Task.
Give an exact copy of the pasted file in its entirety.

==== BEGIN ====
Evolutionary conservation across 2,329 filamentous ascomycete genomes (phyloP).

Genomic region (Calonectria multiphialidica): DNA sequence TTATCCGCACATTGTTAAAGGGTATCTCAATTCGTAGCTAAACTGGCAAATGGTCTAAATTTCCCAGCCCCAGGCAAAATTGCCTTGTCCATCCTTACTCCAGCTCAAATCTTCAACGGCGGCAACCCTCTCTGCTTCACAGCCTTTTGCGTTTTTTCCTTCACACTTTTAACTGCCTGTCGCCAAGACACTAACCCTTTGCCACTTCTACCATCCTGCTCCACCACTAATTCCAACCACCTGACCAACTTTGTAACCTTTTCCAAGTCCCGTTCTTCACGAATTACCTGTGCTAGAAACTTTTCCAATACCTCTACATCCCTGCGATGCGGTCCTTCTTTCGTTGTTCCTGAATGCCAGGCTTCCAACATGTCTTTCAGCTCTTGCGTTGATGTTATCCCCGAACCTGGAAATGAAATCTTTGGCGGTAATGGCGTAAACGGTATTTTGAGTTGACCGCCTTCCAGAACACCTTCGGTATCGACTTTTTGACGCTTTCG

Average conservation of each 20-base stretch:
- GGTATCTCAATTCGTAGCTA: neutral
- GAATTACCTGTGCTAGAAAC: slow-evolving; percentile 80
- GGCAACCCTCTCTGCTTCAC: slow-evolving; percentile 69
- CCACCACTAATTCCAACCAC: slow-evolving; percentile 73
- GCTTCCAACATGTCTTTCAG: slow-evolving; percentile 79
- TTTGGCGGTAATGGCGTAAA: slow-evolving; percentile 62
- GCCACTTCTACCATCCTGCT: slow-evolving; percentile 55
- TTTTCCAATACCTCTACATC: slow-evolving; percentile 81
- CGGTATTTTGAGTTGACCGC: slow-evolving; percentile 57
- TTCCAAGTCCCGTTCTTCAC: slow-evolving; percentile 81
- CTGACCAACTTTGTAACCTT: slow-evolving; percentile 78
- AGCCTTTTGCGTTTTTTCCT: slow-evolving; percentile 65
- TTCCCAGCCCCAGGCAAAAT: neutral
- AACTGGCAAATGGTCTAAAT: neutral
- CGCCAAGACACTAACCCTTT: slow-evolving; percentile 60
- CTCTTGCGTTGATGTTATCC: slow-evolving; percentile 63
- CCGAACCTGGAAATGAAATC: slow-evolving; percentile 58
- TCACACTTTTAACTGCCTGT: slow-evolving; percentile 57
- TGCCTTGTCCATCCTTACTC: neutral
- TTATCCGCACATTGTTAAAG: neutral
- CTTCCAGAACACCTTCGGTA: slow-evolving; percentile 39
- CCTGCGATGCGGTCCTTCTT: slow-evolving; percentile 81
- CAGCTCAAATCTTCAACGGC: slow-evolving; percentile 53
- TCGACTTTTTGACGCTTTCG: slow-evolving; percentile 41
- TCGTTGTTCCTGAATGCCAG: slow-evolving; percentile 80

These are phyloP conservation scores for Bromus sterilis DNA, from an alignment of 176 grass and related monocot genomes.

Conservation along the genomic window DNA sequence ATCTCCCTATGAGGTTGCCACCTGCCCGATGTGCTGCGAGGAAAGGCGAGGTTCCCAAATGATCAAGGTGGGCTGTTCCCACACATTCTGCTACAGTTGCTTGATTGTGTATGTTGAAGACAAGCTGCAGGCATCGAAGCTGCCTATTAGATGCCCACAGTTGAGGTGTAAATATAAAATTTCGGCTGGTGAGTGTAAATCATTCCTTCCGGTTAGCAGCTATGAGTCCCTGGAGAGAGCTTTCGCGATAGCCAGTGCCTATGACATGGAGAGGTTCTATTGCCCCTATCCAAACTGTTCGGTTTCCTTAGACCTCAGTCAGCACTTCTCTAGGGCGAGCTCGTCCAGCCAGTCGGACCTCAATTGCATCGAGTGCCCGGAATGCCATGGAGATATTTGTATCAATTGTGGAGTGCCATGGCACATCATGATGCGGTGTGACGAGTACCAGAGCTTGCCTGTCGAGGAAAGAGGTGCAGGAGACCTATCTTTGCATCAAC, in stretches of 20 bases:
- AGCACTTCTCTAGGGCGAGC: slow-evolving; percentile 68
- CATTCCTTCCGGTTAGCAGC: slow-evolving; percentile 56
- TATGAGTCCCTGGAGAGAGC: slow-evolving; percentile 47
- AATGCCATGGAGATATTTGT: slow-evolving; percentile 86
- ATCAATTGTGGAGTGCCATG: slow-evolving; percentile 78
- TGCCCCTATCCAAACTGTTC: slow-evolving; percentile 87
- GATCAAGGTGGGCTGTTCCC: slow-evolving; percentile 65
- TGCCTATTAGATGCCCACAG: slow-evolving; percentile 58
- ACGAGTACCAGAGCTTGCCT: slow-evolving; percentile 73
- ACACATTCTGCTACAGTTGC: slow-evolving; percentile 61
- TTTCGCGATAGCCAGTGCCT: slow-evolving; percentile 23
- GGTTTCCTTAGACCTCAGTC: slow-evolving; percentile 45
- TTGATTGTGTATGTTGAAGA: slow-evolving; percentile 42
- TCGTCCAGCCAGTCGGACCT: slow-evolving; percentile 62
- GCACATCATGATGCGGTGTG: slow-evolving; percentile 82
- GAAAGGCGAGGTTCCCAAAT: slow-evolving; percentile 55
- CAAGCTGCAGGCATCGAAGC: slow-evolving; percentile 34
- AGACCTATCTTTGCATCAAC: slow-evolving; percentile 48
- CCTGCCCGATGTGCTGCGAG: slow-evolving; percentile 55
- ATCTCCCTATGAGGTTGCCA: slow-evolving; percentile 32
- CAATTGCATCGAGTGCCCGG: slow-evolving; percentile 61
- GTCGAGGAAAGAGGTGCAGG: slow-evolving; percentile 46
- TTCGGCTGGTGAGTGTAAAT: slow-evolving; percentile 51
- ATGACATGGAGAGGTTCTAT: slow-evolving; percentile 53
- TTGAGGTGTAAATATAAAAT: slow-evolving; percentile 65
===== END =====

Evolutionary conservation across 2,329 filamentous ascomycete genomes (phyloP).

Genomic region (Calonectria multiphialidica): DNA sequence TTATCCGCACATTGTTAAAGGGTATCTCAATTCGTAGCTAAACTGGCAAATGGTCTAAATTTCCCAGCCCCAGGCAAAATTGCCTTGTCCATCCTTACTCCAGCTCAAATCTTCAACGGCGGCAACCCTCTCTGCTTCACAGCCTTTTGCGTTTTTTCCTTCACACTTTTAACTGCCTGTCGCCAAGACACTAACCCTTTGCCACTTCTACCATCCTGCTCCACCACTAATTCCAACCACCTGACCAACTTTGTAACCTTTTCCAAGTCCCGTTCTTCACGAATTACCTGTGCTAGAAACTTTTCCAATACCTCTACATCCCTGCGATGCGGTCCTTCTTTCGTTGTTCCTGAATGCCAGGCTTCCAACATGTCTTTCAGCTCTTGCGTTGATGTTATCCCCGAACCTGGAAATGAAATCTTTGGCGGTAATGGCGTAAACGGTATTTTGAGTTGACCGCCTTCCAGAACACCTTCGGTATCGACTTTTTGACGCTTTCG

Average conservation of each 20-base stretch:
- GGTATCTCAATTCGTAGCTA: neutral
- GAATTACCTGTGCTAGAAAC: slow-evolving; percentile 80
- GGCAACCCTCTCTGCTTCAC: slow-evolving; percentile 69
- CCACCACTAATTCCAACCAC: slow-evolving; percentile 73
- GCTTCCAACATGTCTTTCAG: slow-evolving; percentile 79
- TTTGGCGGTAATGGCGTAAA: slow-evolving; percentile 62
- GCCACTTCTACCATCCTGCT: slow-evolving; percentile 55
- TTTTCCAATACCTCTACATC: slow-evolving; percentile 81
- CGGTATTTTGAGTTGACCGC: slow-evolving; percentile 57
- TTCCAAGTCCCGTTCTTCAC: slow-evolving; percentile 81
- CTGACCAACTTTGTAACCTT: slow-evolving; percentile 78
- AGCCTTTTGCGTTTTTTCCT: slow-evolving; percentile 65
- TTCCCAGCCCCAGGCAAAAT: neutral
- AACTGGCAAATGGTCTAAAT: neutral
- CGCCAAGACACTAACCCTTT: slow-evolving; percentile 60
- CTCTTGCGTTGATGTTATCC: slow-evolving; percentile 63
- CCGAACCTGGAAATGAAATC: slow-evolving; percentile 58
- TCACACTTTTAACTGCCTGT: slow-evolving; percentile 57
- TGCCTTGTCCATCCTTACTC: neutral
- TTATCCGCACATTGTTAAAG: neutral
- CTTCCAGAACACCTTCGGTA: slow-evolving; percentile 39
- CCTGCGATGCGGTCCTTCTT: slow-evolving; percentile 81
- CAGCTCAAATCTTCAACGGC: slow-evolving; percentile 53
- TCGACTTTTTGACGCTTTCG: slow-evolving; percentile 41
- TCGTTGTTCCTGAATGCCAG: slow-evolving; percentile 80

These are phyloP conservation scores for Bromus sterilis DNA, from an alignment of 176 grass and related monocot genomes.

Conservation along the genomic window DNA sequence ATCTCCCTATGAGGTTGCCACCTGCCCGATGTGCTGCGAGGAAAGGCGAGGTTCCCAAATGATCAAGGTGGGCTGTTCCCACACATTCTGCTACAGTTGCTTGATTGTGTATGTTGAAGACAAGCTGCAGGCATCGAAGCTGCCTATTAGATGCCCACAGTTGAGGTGTAAATATAAAATTTCGGCTGGTGAGTGTAAATCATTCCTTCCGGTTAGCAGCTATGAGTCCCTGGAGAGAGCTTTCGCGATAGCCAGTGCCTATGACATGGAGAGGTTCTATTGCCCCTATCCAAACTGTTCGGTTTCCTTAGACCTCAGTCAGCACTTCTCTAGGGCGAGCTCGTCCAGCCAGTCGGACCTCAATTGCATCGAGTGCCCGGAATGCCATGGAGATATTTGTATCAATTGTGGAGTGCCATGGCACATCATGATGCGGTGTGACGAGTACCAGAGCTTGCCTGTCGAGGAAAGAGGTGCAGGAGACCTATCTTTGCATCAAC, in stretches of 20 bases:
- AGCACTTCTCTAGGGCGAGC: slow-evolving; percentile 68
- CATTCCTTCCGGTTAGCAGC: slow-evolving; percentile 56
- TATGAGTCCCTGGAGAGAGC: slow-evolving; percentile 47
- AATGCCATGGAGATATTTGT: slow-evolving; percentile 86
- ATCAATTGTGGAGTGCCATG: slow-evolving; percentile 78
- TGCCCCTATCCAAACTGTTC: slow-evolving; percentile 87
- GATCAAGGTGGGCTGTTCCC: slow-evolving; percentile 65
- TGCCTATTAGATGCCCACAG: slow-evolving; percentile 58
- ACGAGTACCAGAGCTTGCCT: slow-evolving; percentile 73
- ACACATTCTGCTACAGTTGC: slow-evolving; percentile 61
- TTTCGCGATAGCCAGTGCCT: slow-evolving; percentile 23
- GGTTTCCTTAGACCTCAGTC: slow-evolving; percentile 45
- TTGATTGTGTATGTTGAAGA: slow-evolving; percentile 42
- TCGTCCAGCCAGTCGGACCT: slow-evolving; percentile 62
- GCACATCATGATGCGGTGTG: slow-evolving; percentile 82
- GAAAGGCGAGGTTCCCAAAT: slow-evolving; percentile 55
- CAAGCTGCAGGCATCGAAGC: slow-evolving; percentile 34
- AGACCTATCTTTGCATCAAC: slow-evolving; percentile 48
- CCTGCCCGATGTGCTGCGAG: slow-evolving; percentile 55
- ATCTCCCTATGAGGTTGCCA: slow-evolving; percentile 32
- CAATTGCATCGAGTGCCCGG: slow-evolving; percentile 61
- GTCGAGGAAAGAGGTGCAGG: slow-evolving; percentile 46
- TTCGGCTGGTGAGTGTAAAT: slow-evolving; percentile 51
- ATGACATGGAGAGGTTCTAT: slow-evolving; percentile 53
- TTGAGGTGTAAATATAAAAT: slow-evolving; percentile 65